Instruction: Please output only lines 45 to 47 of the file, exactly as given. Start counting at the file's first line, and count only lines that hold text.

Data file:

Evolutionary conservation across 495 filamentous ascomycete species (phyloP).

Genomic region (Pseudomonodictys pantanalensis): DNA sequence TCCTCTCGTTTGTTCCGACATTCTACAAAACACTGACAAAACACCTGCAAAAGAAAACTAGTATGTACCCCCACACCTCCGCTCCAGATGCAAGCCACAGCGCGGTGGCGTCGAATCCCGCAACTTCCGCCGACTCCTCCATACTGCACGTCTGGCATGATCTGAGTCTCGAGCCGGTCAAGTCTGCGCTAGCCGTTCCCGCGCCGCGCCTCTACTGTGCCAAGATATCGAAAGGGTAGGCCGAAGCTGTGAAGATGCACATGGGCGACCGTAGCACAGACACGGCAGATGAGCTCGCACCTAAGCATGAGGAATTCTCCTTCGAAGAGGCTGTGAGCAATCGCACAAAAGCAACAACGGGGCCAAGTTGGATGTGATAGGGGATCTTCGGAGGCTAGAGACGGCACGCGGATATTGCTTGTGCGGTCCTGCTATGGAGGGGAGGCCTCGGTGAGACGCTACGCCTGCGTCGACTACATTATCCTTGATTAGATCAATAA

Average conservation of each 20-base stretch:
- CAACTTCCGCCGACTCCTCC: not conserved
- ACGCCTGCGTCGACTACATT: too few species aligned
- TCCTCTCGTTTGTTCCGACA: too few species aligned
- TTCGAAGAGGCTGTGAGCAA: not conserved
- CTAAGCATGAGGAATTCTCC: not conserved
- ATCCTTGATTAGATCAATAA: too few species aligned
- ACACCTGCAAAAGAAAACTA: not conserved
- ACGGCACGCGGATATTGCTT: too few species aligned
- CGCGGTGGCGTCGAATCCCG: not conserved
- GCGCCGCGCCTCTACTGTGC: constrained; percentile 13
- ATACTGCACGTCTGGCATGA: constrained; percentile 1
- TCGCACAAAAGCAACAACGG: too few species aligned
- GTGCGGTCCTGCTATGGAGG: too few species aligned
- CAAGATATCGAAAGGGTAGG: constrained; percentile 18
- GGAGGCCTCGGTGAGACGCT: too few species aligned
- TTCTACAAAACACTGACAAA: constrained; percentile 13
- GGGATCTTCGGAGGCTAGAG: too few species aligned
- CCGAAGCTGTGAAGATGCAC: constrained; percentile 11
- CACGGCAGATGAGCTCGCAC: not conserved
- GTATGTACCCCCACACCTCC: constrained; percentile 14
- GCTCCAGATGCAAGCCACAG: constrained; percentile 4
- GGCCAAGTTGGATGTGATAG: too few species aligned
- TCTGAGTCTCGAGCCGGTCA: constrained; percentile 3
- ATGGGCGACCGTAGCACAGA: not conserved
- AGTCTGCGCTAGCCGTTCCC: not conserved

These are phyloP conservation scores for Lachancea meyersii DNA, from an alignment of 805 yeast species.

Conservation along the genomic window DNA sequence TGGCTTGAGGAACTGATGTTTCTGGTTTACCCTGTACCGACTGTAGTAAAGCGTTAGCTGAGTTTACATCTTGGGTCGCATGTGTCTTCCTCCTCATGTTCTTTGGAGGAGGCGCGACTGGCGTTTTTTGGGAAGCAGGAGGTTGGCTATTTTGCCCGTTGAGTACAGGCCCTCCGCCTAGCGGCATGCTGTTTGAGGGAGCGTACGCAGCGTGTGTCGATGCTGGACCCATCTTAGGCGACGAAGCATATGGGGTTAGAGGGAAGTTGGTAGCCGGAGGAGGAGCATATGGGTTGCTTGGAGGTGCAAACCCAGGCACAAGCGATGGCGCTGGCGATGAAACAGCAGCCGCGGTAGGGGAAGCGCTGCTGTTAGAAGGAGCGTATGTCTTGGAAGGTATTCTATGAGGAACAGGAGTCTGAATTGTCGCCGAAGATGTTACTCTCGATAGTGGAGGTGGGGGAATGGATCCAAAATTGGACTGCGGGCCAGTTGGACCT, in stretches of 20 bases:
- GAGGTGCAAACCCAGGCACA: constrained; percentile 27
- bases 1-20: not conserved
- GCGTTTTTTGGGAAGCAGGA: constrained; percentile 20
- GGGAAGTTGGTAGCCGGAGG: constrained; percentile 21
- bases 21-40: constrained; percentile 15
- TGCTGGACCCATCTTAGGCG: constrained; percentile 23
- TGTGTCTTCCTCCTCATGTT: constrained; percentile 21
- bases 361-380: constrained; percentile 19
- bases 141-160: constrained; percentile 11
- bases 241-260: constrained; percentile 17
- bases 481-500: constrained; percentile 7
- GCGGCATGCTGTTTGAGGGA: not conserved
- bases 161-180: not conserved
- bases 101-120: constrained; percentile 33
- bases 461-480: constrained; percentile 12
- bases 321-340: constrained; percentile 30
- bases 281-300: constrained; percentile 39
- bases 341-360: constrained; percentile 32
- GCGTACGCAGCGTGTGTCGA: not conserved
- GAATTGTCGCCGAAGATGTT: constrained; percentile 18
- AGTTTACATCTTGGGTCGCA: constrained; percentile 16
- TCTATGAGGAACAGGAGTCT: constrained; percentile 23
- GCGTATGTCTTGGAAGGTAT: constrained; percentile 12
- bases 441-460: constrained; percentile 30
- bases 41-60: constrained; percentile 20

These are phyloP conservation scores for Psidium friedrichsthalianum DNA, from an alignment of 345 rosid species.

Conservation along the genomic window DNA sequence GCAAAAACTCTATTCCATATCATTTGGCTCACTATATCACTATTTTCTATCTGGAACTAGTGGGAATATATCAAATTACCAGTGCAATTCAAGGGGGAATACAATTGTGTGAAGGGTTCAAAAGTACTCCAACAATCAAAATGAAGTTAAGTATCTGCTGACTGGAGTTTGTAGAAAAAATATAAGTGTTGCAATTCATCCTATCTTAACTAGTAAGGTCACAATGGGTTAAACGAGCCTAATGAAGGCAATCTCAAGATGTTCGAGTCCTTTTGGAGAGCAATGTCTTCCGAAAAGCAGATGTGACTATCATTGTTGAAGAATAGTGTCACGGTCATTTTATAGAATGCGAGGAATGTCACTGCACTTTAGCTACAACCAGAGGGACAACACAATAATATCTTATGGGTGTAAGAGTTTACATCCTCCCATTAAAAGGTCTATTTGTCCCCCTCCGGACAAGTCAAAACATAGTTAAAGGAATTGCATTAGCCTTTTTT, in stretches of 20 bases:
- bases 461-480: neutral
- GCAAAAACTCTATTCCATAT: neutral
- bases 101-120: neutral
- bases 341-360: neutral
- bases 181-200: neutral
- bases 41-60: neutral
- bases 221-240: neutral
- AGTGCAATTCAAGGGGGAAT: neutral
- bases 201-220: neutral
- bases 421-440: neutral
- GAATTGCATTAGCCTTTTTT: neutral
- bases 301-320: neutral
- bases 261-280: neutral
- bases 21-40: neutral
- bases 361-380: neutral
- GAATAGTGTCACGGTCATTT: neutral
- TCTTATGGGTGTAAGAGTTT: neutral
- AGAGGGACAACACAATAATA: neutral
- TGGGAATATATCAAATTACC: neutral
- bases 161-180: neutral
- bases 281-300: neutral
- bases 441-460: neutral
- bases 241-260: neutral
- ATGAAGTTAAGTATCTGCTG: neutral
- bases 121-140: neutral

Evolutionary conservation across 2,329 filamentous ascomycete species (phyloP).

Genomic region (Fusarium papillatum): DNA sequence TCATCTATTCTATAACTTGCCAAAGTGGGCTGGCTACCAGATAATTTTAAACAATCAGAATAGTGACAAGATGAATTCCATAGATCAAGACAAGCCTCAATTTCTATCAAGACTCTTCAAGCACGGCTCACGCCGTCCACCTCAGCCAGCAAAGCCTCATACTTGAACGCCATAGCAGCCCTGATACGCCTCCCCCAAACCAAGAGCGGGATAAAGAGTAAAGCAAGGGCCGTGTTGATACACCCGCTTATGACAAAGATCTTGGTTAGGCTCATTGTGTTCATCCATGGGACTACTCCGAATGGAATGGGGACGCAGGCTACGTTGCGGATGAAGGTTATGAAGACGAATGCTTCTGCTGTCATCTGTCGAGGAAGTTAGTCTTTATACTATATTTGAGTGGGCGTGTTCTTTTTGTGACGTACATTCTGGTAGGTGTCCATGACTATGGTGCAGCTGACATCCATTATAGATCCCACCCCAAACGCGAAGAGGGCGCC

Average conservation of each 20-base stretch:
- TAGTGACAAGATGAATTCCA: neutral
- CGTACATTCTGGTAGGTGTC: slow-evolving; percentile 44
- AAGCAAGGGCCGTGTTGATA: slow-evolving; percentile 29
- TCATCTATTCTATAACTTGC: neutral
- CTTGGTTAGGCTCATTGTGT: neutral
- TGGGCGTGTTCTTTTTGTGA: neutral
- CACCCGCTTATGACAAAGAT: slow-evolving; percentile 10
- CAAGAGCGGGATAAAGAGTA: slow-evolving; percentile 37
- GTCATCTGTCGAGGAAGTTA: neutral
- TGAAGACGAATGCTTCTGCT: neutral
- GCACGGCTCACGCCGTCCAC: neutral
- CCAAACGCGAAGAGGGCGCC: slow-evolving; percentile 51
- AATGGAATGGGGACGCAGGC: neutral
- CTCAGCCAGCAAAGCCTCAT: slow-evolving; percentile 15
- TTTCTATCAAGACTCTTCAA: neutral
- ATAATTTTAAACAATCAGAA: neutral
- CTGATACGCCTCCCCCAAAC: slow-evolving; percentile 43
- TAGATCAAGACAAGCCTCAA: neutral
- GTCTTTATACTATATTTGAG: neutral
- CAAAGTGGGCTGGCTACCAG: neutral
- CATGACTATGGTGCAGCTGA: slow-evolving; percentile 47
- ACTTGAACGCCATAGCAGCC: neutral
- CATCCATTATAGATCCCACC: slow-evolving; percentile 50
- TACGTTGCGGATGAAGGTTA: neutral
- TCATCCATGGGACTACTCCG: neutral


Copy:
- bases 461-480: constrained; percentile 12
- bases 321-340: constrained; percentile 30
- bases 281-300: constrained; percentile 39